How tech companies can win government contracts – a VC’s perspective

Alastair Mitchell, partner at EQT Ventures,  shares his take on how tech startups and scaleups can win government contracts.

With reports being commissioned on robotics, AI and other cutting-edge technologies, and robots as colleagues set to become a reality, it’s easy to overlook the fact that many public sector organisations are still tied to legacy technologies. Local governments, healthcare and education organisations nationwide are still dealing with jurassic networks and out-of-date software and hardware. Partnering with agile, innovative startups can help replace outdated technology and drive economy, efficiency, and effectiveness – the three key criteria the National Audit Office uses to assess value for money.

Every year, the government invests heavily into thousands of private sector contracts, which range from global corporates to sole traders. Recently, the Crown Commercial Service (CCS) revealed that, since 2012,  central government and additional public sector organisations have spent more than £3.2bn on technology services. Most promisingly, the latest quarter’s Digital Marketplace sales data highlights that 48% of this is being spent on SMEs, which means that £1.43 out of every £3 is awarded to SMEs. Increasingly, relationships between startups and the public sector are vital for investment, partnership opportunities, and business development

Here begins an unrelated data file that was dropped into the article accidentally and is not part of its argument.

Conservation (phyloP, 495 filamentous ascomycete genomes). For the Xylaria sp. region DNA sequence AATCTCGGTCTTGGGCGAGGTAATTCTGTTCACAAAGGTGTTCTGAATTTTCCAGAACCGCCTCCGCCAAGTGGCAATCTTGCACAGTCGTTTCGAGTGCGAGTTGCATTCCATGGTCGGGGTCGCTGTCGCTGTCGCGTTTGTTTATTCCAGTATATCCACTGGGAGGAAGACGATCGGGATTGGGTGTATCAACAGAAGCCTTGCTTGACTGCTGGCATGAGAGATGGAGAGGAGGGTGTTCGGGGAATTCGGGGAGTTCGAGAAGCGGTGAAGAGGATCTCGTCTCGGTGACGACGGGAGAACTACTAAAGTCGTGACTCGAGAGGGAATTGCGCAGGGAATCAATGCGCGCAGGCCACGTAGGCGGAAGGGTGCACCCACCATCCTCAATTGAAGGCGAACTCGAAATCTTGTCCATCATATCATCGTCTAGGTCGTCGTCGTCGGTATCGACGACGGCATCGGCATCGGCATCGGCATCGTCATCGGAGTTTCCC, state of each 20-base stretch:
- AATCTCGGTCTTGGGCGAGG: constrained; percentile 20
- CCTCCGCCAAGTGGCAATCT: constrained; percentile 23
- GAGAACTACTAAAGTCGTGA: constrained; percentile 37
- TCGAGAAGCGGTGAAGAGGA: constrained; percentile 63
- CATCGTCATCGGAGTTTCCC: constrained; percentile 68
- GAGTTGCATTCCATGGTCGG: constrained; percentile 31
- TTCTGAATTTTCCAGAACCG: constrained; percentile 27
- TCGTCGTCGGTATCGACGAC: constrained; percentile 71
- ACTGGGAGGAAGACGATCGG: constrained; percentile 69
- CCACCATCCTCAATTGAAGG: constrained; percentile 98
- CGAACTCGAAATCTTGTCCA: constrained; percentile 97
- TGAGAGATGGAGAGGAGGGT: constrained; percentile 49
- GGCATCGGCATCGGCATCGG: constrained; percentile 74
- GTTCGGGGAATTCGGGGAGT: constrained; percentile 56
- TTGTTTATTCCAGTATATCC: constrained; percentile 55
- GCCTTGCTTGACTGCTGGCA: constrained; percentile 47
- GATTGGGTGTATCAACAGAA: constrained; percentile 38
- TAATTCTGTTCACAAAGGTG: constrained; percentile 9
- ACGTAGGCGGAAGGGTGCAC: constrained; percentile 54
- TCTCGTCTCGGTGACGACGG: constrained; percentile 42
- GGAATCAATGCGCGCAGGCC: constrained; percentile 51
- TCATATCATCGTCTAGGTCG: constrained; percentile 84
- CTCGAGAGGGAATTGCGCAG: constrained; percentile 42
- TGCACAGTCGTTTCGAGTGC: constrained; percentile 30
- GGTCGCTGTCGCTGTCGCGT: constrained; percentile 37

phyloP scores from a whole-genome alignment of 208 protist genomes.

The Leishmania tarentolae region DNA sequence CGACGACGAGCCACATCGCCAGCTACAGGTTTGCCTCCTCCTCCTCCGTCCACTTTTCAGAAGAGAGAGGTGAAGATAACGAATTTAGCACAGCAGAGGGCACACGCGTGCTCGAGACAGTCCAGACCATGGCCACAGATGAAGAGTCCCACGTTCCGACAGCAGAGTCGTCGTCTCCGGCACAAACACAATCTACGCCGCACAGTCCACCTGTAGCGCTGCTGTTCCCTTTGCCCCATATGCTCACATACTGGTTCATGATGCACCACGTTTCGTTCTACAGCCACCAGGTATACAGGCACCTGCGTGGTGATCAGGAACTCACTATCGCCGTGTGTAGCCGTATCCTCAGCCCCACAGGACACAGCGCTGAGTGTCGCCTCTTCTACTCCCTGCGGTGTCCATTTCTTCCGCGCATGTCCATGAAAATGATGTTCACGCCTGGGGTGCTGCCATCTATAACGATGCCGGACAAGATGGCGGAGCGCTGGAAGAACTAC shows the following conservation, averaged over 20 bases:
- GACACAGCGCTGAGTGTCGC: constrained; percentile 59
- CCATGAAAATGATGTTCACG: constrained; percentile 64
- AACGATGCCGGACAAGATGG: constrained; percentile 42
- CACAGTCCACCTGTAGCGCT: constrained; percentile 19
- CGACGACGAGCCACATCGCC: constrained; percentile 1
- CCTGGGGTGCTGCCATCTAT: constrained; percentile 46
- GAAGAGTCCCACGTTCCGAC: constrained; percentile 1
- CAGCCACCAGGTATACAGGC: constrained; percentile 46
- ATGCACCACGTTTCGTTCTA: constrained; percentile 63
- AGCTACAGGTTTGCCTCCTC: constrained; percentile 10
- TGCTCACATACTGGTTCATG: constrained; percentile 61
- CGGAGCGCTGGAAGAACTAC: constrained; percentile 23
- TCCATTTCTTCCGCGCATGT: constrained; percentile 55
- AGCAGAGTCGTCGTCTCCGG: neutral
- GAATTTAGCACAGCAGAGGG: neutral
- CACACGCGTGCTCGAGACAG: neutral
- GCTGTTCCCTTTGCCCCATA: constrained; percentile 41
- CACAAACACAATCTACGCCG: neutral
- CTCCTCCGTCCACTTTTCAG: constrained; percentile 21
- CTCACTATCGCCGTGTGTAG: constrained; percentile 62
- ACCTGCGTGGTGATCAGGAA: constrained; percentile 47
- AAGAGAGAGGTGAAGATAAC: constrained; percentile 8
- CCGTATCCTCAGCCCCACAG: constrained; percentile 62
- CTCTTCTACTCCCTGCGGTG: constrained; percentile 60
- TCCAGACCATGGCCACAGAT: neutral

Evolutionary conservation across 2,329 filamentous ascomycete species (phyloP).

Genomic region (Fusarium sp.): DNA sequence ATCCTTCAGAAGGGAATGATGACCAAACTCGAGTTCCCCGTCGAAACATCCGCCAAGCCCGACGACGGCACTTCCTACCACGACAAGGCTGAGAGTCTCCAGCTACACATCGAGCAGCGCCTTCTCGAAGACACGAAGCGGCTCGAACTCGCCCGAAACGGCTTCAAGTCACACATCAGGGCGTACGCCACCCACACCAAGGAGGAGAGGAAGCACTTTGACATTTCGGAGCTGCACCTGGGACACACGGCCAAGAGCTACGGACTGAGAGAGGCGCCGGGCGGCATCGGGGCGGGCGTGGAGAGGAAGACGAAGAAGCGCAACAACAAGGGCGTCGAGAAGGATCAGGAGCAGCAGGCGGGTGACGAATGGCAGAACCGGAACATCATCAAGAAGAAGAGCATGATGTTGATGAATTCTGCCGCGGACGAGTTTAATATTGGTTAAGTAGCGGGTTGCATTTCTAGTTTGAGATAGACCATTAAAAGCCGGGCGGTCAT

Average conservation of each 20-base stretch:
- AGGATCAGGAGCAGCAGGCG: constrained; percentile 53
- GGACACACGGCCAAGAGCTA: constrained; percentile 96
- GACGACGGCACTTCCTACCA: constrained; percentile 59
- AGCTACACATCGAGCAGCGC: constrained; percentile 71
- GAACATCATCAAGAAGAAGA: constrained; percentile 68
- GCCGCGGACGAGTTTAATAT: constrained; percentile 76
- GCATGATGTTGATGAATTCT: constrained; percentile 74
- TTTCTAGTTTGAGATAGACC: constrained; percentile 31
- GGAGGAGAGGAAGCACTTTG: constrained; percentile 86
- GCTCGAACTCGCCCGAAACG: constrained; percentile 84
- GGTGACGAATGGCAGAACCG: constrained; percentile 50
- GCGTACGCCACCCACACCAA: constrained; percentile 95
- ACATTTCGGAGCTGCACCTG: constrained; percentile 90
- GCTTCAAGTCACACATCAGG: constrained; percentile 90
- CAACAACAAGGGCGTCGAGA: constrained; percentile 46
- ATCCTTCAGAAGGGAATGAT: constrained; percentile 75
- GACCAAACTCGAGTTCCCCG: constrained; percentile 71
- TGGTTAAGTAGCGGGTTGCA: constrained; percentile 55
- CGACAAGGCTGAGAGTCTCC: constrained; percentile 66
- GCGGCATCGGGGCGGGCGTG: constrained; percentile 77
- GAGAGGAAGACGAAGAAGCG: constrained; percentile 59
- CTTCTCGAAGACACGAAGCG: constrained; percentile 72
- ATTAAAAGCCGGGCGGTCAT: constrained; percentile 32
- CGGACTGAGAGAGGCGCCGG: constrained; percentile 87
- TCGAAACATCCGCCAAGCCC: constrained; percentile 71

Certainly for startups, securing government contracts can be the Holy Grail. Large-scale deployments provide the comfort factor for other prospects and a great validation of the quality of your product. Often, payment terms are also within 15-30 days – the value of which can’t be underestimated for a startups. On the other side of the coin, you also have to be prepared to deal with long lead times, slow procurement cycles, and accept that projects may not always be cutting-edge — so, working with government is appropriate for some startups but not all.

During my time as a startup co-founder – prior to moving into the investment space – I worked with central government departments including the Cabinet Office, the Ministry of Justice, and the Department of Energy and Climate Change. Getting these large customers is undeniably hard work and requires a very different approach to SME and B2C deals. As such, here are some of my tips on how to secure government contracts:

  • Networking, networking, networking – It’s paramount to build up a network of contacts and  gain an in-depth understanding of the pain points experienced by the public sector. Establish what causes public sector workers to stay awake at night — or at least troubles them on a daily basis. You have to ask yourself: can you help them solve that problem?
  • Keep up with the trends – Invest time in researching the key topics, most recent actions, policy documents, and trends that are impacting public sector. For example, if a recent strategy has been established to promote cloud computing — with the principal aim of driving efficiencies and reducing costs — will your product or service help public sector organisations achieve these goals? How can you make sure you’re relevant and truly responding to demand?